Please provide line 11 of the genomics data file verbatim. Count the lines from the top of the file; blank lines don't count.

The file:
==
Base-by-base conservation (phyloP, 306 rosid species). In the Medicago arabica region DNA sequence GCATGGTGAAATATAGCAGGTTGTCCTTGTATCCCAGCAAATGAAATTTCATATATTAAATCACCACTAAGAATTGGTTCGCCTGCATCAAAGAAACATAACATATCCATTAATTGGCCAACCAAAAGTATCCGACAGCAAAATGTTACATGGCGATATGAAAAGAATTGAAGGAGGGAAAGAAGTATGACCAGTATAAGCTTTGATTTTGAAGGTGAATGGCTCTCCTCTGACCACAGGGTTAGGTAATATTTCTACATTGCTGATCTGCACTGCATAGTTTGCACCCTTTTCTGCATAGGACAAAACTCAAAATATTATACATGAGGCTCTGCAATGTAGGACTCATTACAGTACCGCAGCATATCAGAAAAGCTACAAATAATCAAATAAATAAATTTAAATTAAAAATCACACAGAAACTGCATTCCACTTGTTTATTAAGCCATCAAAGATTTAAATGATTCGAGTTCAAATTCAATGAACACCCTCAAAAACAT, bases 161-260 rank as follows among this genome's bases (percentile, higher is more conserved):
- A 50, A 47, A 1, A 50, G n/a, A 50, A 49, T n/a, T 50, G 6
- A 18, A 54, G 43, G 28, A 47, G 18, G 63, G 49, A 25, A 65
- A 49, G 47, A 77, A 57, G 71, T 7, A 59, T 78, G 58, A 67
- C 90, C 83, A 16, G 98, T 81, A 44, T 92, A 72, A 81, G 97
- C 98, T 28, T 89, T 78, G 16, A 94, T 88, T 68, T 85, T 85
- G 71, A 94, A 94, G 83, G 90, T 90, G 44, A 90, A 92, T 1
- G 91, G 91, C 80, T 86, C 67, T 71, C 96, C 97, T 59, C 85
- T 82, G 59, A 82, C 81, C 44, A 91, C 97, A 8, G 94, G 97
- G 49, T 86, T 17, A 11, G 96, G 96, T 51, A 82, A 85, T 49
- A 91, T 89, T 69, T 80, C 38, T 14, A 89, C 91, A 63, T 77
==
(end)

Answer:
- A 91, T 89, T 69, T 80, C 38, T 14, A 89, C 91, A 63, T 77